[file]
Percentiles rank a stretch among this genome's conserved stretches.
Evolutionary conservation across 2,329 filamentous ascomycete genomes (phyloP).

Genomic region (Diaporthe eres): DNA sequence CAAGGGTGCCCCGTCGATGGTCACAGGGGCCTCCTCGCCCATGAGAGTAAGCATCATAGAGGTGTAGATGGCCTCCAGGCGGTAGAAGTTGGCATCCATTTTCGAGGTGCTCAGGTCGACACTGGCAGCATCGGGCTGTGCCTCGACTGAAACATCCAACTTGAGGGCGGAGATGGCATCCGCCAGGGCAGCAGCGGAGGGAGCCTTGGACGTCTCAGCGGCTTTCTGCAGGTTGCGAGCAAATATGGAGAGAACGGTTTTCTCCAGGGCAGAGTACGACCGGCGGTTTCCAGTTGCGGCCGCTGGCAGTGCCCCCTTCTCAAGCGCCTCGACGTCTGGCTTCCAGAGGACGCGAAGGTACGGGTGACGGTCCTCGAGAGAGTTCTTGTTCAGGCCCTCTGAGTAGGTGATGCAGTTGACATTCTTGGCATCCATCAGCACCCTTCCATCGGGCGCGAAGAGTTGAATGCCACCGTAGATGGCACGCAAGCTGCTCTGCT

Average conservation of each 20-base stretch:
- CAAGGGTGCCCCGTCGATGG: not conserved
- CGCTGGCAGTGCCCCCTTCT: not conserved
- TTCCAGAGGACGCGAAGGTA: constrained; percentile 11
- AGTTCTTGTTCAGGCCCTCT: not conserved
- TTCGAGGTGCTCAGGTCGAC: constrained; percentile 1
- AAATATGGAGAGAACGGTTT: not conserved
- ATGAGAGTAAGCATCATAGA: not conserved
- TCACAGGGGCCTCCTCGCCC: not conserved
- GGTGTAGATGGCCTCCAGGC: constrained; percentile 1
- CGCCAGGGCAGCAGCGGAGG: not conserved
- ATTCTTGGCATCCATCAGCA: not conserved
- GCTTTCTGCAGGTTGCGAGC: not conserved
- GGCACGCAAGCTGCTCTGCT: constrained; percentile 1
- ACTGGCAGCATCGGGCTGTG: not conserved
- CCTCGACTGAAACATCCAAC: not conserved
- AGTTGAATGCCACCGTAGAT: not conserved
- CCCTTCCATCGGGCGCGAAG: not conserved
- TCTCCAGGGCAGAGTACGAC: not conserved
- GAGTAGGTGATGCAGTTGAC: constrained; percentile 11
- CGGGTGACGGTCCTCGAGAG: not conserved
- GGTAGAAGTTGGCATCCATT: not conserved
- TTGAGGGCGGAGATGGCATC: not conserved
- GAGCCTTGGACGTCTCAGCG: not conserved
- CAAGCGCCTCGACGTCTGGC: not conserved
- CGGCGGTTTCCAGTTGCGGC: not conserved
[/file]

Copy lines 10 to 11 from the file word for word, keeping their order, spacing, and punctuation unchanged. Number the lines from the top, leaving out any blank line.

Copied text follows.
- AAATATGGAGAGAACGGTTT: not conserved
- ATGAGAGTAAGCATCATAGA: not conserved